Am I missing something fundamental? Is there a way to discard image data once it's no longer being used? What is missing from the above to create a simple photo gallery? Assuming the built-in gallery app uses the framework and not the NDK, I imagine there has to be a way...

TYIA.

/this question has also been posted on the android developer google group list.

share|improve this question

2 Answers 2

up vote 3 down vote accepted

Through my work with Prime I found a few tips, one of which you have not mentioned. When you decode your Bitmaps make sure to use the inPurgeable and inInputShareable flags in your BitmapFactory.Options. That will help a little bit but I would recommend you look at my implementation of image loading in Prime. I use it in all of my products without any memory issues. I have found that 95% of memory problems are from the incorrect usage of the Bitmap class.

share|improve this answer
    
i've found that most 3rd party loaders force the use of RGB_565 decoding, which looks kind of terrible for some images... does your class allow ARGB_8888? Do you have any sample usage (I don't see any samples on your repo, besides the one 2-liner - although the javadocs are helpful, some common samples would be great). Thanks. –  momo Apr 30 '12 at 20:17
    
I don't force a format. The examples are in the subfolder labeled 'examples'. They are also on Google Play. –  HandlerExploit Apr 30 '12 at 20:25
    
I'll check it out - thanks. –  momo Apr 30 '12 at 20:27
    
I'm interested in using your class but have some questions - do you have any plans to expand the docs? it looks like there's no listener mechanism (but I think you can extend and override onImageReceived, which is nice but not quite as flexible). also it looks like it's limited to the RemoteImageView, and does not have a separate loading mechanism (which would be handy when supplying bitmaps or drawable to stuff other than ImageViews) - am I missing some stuff? –  momo Apr 30 '12 at 21:18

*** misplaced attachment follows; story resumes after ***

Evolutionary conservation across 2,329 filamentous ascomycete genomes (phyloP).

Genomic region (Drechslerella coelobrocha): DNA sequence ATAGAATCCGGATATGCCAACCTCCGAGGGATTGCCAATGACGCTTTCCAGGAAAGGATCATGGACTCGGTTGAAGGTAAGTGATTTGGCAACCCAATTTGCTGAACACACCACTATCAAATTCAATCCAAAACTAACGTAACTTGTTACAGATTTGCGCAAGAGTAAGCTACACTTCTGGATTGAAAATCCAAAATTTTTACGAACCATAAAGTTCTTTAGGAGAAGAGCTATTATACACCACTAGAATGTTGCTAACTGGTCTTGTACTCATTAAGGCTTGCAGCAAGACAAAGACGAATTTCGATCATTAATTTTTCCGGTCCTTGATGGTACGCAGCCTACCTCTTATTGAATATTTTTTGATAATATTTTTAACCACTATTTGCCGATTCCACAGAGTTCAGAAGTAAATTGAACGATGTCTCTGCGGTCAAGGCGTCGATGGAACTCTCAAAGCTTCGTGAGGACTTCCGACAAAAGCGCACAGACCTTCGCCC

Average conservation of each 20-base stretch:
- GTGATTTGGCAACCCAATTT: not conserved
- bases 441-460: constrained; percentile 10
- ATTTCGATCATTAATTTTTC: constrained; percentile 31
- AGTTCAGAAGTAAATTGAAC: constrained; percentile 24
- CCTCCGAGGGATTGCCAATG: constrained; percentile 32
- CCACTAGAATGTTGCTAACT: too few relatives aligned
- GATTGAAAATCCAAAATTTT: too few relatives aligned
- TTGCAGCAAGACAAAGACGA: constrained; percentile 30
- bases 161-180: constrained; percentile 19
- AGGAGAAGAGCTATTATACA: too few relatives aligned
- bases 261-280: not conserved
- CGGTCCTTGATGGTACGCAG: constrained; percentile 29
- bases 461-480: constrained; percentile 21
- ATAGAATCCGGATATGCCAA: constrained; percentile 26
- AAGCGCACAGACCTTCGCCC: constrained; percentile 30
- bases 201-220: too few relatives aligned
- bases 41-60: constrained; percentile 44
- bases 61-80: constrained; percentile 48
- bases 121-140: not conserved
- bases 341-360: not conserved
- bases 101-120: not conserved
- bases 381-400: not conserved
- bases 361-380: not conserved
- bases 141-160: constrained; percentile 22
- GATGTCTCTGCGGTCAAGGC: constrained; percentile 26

The main api is using the Request interface with the ImageManager, the RemoteImageView is just a helper widget for easy integration. –  HandlerExploit Apr 30 '12 at 21:20

There is a very detailed article about the use of bitmaps on the android developer website. Did you look at it ? It explains how to load, cache and display bitmaps efficently and how to get rid of this famous OutofMemoryError.

There is also a sample application from an image gallery. I think that's what you're looking for.

share|improve this answer
    
I've read that/those article/s - it explains how to do it with large bitmaps (not applicable), how to do it outside of the UI thread (which I'm already doing), how to cache (not applicable) and how to render off-screen (already doing). Again, I can avoid the error using "tricks" but the question is "how to remove that image from memory". Thanks for the comment. –  momo Apr 30 '12 at 20:18

Your Answer

 
discard

By posting your answer, you agree to the privacy policy and terms of service.

Not the answer you're looking for? Browse other questions tagged or ask your own question.